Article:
Thanks to speesmees

Having arrived at the venue rediculously early, we got great seats in the beautiful main room of the royal theatre and waited patiently. The room soon filled up to the very brim and there was a very warm welcome for Glen Hansard as he took to the stage by himself, with that beat up old guitar in hand.

As he did in the film Once, he started the set off busker style, standing on the edge of the stage and singing Say It To Me Now straight from the gut. I’m always amazed when I see him sing live how he manages to pull that intensity out of the bag every single time. After that Marketa Irglova and “The Swell Season band” (the other Frames) came on stage and gave a wonderful set with some new songs mixed in.

Marketa’s very unassuming presence is deceiving, it’s her clear vocals and piano lines that give the Swell Season songs great warmth. Particularly when her gentle voice and Glen’s raw emotional voice are put together on songs like When Your Mind’s Made Up and the Oscar winning Falling Slowly, it’s goosebump inducing stuff on stage. New songs such as Go With Happiness (Glen: “This song is about how sometimes you need to let go of someone and you want to wish them the best in life. Go now, good luck, take it easy. And wouldn’t it be great if we were actually able to do that.”) and a song Marketa sang by herself (the name escapes me) were equally captivating and Glen’s rambling introductions were charming as ever.

The audience was blown away by Leave, another song showcasing Glen’s tell it like it is style. And towards the end of the set fans of The Frames were treated to an awesome version of Fitzcarraldo. Even as I’m typing this now I’m still trying to take it all in, what a rare delight of a show in that beautiful venue. I can safely say I wasn’t alone in this opinion as the audience gave a lengthy standing ovation. Here’s hoping there will be a new album out soon.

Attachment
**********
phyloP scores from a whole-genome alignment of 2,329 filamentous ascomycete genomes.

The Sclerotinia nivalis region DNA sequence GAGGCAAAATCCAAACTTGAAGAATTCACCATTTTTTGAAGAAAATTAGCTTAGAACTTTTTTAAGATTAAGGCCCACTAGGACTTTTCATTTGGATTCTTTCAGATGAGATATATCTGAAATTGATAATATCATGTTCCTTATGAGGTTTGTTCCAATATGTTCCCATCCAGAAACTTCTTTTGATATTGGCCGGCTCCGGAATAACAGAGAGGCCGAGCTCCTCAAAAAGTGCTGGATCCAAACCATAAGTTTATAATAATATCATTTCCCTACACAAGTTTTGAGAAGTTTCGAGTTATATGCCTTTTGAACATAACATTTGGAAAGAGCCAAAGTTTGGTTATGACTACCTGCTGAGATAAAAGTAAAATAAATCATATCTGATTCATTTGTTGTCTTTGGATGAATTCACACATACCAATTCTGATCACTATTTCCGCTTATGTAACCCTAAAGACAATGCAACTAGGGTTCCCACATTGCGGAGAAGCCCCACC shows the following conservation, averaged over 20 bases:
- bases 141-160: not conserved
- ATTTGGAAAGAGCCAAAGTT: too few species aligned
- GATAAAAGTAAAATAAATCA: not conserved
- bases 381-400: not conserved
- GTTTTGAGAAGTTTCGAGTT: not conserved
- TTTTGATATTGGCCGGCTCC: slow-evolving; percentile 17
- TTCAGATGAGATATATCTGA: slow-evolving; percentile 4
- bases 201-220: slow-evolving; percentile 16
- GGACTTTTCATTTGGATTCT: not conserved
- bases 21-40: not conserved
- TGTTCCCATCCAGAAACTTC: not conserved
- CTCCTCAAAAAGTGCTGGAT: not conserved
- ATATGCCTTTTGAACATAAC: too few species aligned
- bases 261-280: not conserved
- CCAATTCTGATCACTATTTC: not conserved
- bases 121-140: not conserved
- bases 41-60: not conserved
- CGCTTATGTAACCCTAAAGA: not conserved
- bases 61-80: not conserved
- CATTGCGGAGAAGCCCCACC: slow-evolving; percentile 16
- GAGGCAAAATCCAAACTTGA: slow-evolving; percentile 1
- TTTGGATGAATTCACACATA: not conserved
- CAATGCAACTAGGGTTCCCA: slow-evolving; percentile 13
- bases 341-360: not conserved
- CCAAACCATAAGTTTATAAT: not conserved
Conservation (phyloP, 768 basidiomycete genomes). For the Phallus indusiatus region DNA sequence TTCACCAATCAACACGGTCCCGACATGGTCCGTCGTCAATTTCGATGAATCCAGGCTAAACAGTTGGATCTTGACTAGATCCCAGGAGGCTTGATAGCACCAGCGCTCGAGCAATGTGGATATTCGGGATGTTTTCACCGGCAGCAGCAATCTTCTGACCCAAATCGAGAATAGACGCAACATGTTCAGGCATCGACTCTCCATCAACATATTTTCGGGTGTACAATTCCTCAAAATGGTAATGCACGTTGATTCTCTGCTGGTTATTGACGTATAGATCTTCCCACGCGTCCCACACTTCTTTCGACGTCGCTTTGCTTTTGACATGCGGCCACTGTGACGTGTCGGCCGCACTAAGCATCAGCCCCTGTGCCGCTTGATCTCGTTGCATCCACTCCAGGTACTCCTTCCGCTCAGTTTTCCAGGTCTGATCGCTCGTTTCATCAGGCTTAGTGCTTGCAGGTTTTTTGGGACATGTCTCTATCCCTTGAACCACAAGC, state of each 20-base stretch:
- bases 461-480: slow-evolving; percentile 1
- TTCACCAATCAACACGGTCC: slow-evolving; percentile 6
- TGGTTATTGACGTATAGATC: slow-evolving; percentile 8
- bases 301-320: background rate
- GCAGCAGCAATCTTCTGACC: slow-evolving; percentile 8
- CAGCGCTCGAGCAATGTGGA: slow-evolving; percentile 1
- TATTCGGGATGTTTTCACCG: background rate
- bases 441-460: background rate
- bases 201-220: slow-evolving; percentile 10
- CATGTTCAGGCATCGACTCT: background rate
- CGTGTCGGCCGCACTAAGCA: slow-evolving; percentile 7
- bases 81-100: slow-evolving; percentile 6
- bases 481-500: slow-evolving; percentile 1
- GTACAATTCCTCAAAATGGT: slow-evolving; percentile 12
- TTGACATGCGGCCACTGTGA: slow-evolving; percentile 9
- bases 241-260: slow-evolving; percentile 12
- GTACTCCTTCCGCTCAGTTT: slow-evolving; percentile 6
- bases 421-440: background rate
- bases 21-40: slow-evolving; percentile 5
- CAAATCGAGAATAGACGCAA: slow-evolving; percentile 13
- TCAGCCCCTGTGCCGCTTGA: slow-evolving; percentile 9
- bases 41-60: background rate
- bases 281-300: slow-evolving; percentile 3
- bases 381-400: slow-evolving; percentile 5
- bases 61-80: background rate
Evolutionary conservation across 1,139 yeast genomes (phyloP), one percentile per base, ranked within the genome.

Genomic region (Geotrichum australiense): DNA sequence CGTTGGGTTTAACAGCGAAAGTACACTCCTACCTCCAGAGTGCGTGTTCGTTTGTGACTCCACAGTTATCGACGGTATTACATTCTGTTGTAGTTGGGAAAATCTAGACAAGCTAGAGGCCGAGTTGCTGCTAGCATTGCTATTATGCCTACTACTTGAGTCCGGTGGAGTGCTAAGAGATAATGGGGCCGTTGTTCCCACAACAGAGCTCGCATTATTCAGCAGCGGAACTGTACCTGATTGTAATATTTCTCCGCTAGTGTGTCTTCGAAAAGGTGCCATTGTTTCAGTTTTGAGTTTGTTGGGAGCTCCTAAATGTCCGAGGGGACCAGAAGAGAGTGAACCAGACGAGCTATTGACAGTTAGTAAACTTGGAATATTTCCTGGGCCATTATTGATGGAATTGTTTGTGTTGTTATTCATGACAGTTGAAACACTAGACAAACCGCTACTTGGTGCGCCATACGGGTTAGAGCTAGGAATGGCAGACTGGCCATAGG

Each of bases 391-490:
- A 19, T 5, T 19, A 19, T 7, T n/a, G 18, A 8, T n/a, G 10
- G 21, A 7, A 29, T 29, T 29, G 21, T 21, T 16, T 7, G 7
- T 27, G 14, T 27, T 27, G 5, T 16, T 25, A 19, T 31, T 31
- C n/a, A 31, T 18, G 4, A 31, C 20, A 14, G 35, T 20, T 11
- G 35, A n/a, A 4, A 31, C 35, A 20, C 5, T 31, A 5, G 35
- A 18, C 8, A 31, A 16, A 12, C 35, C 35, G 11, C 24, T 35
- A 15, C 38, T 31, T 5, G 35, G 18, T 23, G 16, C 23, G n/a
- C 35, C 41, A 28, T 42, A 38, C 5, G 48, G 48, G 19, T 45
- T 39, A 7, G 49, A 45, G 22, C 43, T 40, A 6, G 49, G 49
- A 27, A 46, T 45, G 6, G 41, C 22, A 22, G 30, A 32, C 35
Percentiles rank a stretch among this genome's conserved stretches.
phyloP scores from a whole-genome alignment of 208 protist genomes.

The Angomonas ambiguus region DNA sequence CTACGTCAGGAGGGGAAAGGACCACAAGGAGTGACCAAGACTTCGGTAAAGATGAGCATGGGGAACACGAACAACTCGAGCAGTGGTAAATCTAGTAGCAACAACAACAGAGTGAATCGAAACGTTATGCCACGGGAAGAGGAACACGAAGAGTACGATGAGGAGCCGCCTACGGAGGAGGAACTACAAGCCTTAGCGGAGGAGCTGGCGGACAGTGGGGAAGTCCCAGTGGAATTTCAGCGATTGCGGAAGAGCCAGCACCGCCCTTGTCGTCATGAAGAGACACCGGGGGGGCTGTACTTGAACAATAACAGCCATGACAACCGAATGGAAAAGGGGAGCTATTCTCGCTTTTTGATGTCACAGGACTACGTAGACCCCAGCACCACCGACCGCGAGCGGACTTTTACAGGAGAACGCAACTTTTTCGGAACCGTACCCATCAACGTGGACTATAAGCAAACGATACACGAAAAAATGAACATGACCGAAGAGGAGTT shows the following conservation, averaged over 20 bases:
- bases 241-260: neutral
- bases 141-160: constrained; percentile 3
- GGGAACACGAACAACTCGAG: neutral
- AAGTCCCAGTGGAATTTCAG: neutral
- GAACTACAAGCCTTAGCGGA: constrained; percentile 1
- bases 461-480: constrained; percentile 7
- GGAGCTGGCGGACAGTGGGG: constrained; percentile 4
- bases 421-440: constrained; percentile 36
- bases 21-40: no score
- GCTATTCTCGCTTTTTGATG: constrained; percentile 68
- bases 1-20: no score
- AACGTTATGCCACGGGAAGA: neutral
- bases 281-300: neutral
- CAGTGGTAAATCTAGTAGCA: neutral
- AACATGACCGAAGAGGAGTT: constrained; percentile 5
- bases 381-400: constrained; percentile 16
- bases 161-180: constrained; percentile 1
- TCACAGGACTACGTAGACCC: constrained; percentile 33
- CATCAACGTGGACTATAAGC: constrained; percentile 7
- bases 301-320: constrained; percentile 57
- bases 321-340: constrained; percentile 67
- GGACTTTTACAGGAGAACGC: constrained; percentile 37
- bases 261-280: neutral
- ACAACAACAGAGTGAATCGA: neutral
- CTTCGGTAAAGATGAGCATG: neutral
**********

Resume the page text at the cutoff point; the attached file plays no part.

When Your Mind’s Made Up (thanks to feetinas)

We caught the tail end of a set by Chad VanGaalen, Canadian DIY pop songsmith, who was performing with the band Women. I had never heard his material before but was instantly impressed and intend to check out much more than the two songs we were lucky enough to catch. Flemish Eye has kindly put up two mp3 downloads from his new album Soft Airplanes, be sure to check out Willow Tree.

Next stop: the main event, the biggest source of festival buzz, the gig to see: Fleet Foxes. The place was packed well before the band took to the stage and expectations were high. Before they started playing they apparently had to wait for some technical stuff to be sorted out, and frontman Robin Pecknold broke the ice by remarking “Well, this is a good time to akwkardly stand and stare at each other”.


The first two or three songs were strung together, making it a bit of a muddle and leaving the audience unsure if and when they were supposed to clap. I was a bit weary at this stage, but there was no need. After those ten minutes Pecknold joked “As we only have limited time we’ll just play our greatest hits”, but it did instantly pick up from there. The beautiful White Winter Hymnal, Your Protector, Tiger Mountain Peasant Song and Ragged Wood spring to mind as some of the stand out songs for me.

For whatever reason I was surprised by the easy going nature of the band and their funny remarks during the set, perhaps because the songs all seem so clean cut and earnest. At one point the band left the stage except for Pecknold and as he stood fidgetting with his guitar for a while he said “And now for my twenty minute guitar solo”. All laughs aside, he then gave a breathtaking solo performance of Oliver James.

For me, the Fleet Foxes album has probably been the one album in 2008 that grew on me the most. It has slowly seeped into my subconscious and I love it dearly now. It’s going to be very interesting to see what these mesmerising hairy lads will get up to next.